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We need to define both holistic and design first. To design is to thinkDesign is the ability to be able to broaden our perception of the world around, to see the unseen, and make it appear as a new purposeful addition to the real world.

Holistic design is to see and think of the world in two broad dimensions – as interconnectedand evolving systems. Holistic design is formed by and leads to interconnected systems. Evolving nature of holistic design is when the design leads to the evolution of the interconnected systems.

A good example of holistic design is the design of fire for it’s one of the oldest designs we can trace back to. Designed over 2 million years ago, fire was supposedly discovered by rubbing two stones over a heap of dry leaves. Never did the world perceive a connection between dried leaves and stones before the design of fire.

The design of fire led to the evolution of the human race from Homo Erectus to Homo Sapiens as it led to the design of cooking and much more.

 

– Karthik Vijayakumar, Founder and Principal, DYT Studios & Host of The Design Your Thinking Podcast

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Source: theblog.adobe.com/ask-an-uxpert-what-does-holistic-ux-design-mean-to-you/

 

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ux app

 

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Source: pinterest

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Make It Easy

 

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Design or Decoration

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Source: via Justin Baker at medium.muz.li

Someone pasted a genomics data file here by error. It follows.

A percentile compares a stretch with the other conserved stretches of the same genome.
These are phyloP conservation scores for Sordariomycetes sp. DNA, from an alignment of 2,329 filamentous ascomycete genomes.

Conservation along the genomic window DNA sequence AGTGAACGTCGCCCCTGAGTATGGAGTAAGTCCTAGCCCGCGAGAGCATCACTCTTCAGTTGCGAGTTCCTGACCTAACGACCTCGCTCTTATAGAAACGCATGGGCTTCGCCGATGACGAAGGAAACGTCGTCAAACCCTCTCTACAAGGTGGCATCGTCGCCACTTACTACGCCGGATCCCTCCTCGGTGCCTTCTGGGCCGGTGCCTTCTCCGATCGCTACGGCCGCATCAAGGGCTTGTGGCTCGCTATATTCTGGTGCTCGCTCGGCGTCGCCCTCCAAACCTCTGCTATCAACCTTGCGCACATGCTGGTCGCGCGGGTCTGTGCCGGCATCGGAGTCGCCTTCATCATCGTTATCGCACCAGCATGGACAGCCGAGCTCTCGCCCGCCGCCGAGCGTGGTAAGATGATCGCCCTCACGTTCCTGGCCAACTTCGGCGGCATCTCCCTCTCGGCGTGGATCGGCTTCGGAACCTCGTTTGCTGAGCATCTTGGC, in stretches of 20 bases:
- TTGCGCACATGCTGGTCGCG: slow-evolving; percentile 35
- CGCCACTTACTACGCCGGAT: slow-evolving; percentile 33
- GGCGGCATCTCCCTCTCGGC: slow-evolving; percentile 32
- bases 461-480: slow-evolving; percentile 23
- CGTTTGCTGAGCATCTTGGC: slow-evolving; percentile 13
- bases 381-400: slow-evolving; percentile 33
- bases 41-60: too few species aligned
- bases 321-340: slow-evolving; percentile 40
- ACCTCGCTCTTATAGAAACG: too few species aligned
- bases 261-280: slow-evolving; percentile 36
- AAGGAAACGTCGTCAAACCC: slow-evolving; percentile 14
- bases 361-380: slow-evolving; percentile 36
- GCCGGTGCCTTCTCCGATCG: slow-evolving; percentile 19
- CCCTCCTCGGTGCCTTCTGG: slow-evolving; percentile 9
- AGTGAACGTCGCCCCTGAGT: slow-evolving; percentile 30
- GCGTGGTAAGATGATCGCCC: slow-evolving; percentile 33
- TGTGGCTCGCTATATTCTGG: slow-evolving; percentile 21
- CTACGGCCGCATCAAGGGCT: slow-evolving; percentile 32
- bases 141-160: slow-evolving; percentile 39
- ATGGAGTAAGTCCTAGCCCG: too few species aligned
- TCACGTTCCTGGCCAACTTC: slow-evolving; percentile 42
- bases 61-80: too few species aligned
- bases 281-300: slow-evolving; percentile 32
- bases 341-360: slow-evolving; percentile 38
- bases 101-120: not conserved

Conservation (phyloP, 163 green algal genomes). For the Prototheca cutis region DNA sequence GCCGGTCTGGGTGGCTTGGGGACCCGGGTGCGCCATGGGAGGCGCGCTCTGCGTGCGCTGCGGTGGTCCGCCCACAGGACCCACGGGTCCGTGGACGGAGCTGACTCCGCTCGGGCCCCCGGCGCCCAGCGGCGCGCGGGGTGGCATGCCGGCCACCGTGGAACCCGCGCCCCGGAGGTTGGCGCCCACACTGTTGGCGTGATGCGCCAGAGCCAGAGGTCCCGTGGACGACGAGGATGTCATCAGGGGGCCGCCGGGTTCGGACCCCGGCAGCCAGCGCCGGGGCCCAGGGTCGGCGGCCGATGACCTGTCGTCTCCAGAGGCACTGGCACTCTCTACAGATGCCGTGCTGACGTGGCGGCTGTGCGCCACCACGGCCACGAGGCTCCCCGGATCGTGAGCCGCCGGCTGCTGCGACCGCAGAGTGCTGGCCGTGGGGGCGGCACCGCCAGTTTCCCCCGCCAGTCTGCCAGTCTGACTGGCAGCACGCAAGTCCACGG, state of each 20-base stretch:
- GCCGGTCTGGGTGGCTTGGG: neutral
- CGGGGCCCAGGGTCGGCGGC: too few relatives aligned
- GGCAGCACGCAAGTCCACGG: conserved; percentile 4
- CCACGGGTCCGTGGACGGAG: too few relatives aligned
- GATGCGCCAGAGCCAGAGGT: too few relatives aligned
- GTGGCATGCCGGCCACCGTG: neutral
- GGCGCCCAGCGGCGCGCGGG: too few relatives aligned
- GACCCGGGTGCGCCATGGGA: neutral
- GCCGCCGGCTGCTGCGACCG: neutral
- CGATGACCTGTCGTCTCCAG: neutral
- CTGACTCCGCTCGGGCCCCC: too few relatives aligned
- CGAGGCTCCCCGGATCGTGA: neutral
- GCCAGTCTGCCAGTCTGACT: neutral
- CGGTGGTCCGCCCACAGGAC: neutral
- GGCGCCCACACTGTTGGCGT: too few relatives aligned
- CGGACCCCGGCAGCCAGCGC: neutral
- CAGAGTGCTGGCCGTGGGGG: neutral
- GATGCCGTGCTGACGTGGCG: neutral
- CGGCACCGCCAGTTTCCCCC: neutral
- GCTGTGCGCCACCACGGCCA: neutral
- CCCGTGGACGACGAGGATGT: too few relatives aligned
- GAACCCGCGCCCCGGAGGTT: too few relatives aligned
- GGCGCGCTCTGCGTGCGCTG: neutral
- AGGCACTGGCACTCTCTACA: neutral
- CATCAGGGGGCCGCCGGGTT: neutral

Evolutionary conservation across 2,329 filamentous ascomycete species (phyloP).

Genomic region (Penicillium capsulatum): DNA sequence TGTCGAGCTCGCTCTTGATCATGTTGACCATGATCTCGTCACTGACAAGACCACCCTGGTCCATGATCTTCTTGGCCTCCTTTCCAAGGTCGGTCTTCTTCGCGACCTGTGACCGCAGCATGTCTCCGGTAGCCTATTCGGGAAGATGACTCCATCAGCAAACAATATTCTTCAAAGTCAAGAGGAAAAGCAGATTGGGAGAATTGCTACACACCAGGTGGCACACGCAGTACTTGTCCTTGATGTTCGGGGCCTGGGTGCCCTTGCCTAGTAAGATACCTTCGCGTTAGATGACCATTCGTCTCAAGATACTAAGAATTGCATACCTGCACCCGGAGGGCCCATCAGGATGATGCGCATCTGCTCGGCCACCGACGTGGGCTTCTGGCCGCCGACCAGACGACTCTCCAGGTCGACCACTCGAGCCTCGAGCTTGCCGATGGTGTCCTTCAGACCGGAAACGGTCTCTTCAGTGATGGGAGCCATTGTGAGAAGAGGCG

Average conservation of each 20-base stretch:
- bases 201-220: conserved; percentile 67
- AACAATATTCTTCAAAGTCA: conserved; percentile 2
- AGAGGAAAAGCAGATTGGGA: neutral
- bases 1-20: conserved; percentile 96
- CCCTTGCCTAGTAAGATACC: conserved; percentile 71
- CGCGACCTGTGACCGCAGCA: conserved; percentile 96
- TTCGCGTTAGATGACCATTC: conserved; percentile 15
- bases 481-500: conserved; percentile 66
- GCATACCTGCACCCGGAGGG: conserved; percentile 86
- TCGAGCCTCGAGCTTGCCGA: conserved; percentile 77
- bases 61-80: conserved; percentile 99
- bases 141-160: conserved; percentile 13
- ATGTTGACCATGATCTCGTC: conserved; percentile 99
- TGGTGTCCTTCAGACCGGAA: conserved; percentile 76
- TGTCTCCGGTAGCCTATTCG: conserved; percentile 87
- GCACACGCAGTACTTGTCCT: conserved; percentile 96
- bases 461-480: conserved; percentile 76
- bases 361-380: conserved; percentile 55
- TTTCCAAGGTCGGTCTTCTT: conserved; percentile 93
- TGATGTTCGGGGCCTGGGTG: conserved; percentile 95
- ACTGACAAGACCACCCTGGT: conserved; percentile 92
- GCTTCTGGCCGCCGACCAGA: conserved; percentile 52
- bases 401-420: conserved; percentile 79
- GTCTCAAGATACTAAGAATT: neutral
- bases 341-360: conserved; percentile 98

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Saudi Arabia’s King Salman this week issued a decree allowing women to drive for the first time—effectively ending the Gulf kingdom’s status as the only country in the world to ban women from driving.

A number of auto advertisers quickly jumped on the news (politics aside, they were surely happy to see an immediate spike in potential users of their product). But none did so quite as cleverly as Ford.

SA VW

SA Nissan

SA Ford

In a tweet yesterday, the automaker posted an image of a woman’s eyes in a rear-view mirror, surrounded black rippled material that’s evocative of a veil. “Welcome to the driver’s seat,” says the copy.

The beauty is in the simplicity—an advantage the Ford work had over competing efforts from brands like Nissan and Volkswagen.

It’ll be interesting to see how these are perceived by the local culture. Nissan perhaps has a reason for its non-visual ad? Unfortunately, can’t read its tag line in Arabic.

 

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Source: adweek.com, pictures from twitter.com/EricTrager18

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